The Reason Stephen King Is Giving Away Some Of His Short Stories For $1

Stephen King is among the world's most accomplished, prolific, and successful writers. He is best known, of course, for his spine-chilling tales of horror. From his haunting debut "Carrie" to the inimitable "The Shining," and more recent releases like "Under The Dome," his novels have delighted and terrified generations of readers.

It hasn't always been easy for Stephen King, and not everything he has produced has been a resounding success. Still, having been in the business as long as he has ("I have outlived most of my most virulent critics," he told The Guardian in 2019), that's to be expected. As his net worth of $500 million (per Wealthy Gorilla) will attest, he's a true literary megastar.

As such, it stands to reason that he can afford to be rather generous. He has made the license to some of his lesser-appreciated short stories available for just a single dollar, in fact.

Of course, these are no big-budget movies. This isn't Jack Nicholson in "The Shining." What King is offering for $1, per No Film School, is the chance for students of the medium to make their own versions of some of King's frightening tales for their resume. Commercial licenses are not included, meaning that they can only be showcased at movie festivals (student category), but it's a fantastic initiative.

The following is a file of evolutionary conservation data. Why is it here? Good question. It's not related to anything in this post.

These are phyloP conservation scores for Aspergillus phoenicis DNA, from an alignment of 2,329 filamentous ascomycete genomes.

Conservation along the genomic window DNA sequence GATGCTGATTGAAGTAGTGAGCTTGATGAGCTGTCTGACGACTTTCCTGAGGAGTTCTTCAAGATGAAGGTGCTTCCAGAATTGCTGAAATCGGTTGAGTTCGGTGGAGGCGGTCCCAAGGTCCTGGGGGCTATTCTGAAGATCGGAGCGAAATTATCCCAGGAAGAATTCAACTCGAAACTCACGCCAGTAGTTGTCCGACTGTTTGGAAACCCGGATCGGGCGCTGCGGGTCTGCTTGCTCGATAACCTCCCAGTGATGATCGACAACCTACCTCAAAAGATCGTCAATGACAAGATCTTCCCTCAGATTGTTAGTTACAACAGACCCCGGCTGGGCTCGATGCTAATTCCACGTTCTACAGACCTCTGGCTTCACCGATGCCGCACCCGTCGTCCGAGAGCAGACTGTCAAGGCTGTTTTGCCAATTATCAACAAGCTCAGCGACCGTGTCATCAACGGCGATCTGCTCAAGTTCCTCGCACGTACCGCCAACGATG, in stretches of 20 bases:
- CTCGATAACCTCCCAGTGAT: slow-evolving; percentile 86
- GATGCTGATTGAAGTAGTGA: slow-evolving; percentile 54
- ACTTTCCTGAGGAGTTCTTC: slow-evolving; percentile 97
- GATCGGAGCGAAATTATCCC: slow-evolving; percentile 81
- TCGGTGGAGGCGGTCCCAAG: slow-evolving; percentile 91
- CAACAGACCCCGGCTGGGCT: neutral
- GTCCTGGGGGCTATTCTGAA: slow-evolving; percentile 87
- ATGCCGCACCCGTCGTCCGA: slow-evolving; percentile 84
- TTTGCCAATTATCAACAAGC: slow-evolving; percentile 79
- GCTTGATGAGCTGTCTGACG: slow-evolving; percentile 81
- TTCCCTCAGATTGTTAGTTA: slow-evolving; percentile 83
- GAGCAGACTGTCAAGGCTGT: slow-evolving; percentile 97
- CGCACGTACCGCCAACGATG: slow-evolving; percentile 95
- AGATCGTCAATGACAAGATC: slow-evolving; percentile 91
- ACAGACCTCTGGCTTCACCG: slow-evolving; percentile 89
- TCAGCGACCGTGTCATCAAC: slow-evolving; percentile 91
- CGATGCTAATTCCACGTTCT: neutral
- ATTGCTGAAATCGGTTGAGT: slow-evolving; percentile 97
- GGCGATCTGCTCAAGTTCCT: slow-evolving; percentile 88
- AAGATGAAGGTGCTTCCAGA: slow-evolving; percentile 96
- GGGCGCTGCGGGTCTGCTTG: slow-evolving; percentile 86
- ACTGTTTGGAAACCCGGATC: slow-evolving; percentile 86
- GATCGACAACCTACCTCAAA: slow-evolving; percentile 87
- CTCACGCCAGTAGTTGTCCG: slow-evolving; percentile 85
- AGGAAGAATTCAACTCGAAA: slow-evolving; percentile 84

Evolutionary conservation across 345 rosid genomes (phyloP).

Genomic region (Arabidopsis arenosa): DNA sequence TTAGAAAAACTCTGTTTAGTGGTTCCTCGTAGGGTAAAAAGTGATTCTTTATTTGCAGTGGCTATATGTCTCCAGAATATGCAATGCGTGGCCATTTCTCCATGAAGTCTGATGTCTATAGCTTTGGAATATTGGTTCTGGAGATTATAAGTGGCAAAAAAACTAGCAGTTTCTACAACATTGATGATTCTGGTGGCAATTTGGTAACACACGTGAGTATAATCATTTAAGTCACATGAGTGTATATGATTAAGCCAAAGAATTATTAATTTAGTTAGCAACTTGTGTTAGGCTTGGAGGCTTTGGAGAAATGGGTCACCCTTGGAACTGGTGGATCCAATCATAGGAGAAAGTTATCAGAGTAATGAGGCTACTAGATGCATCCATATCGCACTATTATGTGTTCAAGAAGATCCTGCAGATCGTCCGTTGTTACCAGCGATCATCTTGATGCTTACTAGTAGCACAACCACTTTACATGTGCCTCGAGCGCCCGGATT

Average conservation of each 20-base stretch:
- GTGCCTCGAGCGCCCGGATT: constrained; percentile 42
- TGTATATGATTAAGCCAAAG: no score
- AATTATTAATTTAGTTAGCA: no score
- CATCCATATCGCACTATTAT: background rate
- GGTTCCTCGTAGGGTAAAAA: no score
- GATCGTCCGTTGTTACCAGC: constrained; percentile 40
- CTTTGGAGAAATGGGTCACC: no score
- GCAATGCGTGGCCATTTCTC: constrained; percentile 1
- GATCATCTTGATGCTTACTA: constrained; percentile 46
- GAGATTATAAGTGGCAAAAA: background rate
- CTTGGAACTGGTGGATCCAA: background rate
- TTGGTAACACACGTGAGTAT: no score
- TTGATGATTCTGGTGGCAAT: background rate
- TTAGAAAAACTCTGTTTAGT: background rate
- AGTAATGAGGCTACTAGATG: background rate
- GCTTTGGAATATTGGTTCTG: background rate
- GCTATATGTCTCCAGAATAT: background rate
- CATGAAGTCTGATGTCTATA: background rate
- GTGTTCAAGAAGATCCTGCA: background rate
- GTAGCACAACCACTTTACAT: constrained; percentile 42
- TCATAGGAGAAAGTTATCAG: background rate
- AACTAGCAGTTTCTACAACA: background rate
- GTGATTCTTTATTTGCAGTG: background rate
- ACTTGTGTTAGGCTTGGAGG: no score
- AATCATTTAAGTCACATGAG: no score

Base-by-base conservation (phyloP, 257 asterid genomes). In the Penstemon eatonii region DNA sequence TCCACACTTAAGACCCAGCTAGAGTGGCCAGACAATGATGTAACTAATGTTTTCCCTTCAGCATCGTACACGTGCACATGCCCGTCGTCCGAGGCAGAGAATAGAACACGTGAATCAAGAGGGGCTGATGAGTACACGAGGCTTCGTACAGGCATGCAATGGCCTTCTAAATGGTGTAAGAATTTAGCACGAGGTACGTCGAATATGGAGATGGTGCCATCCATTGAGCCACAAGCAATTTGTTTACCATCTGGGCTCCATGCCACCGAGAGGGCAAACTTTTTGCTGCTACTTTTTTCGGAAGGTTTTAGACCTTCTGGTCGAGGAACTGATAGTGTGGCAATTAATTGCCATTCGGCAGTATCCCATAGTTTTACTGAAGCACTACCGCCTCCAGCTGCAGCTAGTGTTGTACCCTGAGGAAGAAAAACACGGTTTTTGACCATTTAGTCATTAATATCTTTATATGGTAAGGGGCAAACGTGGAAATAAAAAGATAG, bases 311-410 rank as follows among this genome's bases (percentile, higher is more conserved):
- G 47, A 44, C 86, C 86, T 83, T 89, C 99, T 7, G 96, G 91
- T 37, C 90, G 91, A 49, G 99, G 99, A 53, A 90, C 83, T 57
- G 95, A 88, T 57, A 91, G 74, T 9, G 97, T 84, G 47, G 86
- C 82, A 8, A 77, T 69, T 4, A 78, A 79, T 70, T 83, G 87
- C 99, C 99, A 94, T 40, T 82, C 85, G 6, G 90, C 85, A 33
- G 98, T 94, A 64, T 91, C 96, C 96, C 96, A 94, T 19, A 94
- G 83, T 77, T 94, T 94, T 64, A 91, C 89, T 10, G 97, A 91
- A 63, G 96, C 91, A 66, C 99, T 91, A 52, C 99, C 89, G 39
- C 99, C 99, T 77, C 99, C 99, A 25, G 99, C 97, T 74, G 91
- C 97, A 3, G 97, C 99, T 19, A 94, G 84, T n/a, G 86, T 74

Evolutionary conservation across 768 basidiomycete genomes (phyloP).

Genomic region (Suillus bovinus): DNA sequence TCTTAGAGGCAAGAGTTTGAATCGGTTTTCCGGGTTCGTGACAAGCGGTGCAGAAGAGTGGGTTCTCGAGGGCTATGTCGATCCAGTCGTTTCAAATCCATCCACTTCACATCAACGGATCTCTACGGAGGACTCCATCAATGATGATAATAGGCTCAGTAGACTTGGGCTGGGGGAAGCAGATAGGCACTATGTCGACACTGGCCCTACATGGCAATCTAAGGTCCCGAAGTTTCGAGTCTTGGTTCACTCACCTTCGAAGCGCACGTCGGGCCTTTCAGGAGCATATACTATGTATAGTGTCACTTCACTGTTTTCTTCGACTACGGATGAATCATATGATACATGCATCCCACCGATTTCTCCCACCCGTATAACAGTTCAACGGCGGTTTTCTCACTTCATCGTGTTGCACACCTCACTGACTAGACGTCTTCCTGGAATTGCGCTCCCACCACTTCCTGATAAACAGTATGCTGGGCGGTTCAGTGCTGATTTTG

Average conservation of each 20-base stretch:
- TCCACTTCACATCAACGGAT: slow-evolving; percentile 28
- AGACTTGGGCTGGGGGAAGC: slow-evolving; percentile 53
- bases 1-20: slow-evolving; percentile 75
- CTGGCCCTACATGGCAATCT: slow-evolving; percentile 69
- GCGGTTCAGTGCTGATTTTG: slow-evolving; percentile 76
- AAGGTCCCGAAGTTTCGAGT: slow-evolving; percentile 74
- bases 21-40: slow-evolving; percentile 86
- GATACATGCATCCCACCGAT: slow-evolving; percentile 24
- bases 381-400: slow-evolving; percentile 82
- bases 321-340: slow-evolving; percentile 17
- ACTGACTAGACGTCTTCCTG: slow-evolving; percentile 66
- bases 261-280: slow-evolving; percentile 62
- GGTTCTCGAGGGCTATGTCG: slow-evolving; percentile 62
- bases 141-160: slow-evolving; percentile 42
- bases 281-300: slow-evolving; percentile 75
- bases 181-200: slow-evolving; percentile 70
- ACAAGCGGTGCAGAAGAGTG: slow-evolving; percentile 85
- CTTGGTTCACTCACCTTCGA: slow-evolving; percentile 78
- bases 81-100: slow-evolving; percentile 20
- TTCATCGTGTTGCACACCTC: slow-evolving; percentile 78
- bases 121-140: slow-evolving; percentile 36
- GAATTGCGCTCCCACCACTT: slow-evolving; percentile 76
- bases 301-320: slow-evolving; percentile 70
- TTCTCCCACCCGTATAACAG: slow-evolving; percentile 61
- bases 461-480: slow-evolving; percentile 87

Stephen King's "Dollar Babies"

The origins of the Dollar Baby program, as it's called, date back to 1977. That was the year, King wrote in 1996's "The Shawshank Redemption: The Shooting Script" (per Den Of Geek), that the author "saw a way to give back a little of the joy the movies had given [him]." He explained that aspiring college directors and producers had started sending him requests to make movies of some of his short stories, so he devised a way to allow them to do just that. It's still available.

As the official Stephen King website shows, there are (at the time of writing) more than 20 short stories available to request rights for under the program. They include "The Man Who Loved Flowers" (a short tale depicting a New York City street scene with a grisly twist featured in "Night Shift") and "The Doctor's Case" (in which the iconic Sherlock Holmes and Dr. Watson must solve the mystery of an aristocrat's murder).

There are certain stipulations connected to making a movie of one of King's Dollar Babies. Only one such contract can be taken on at a time, and King himself must receive a copy of any movie made — but for student filmmakers, the prospect should be far from scary.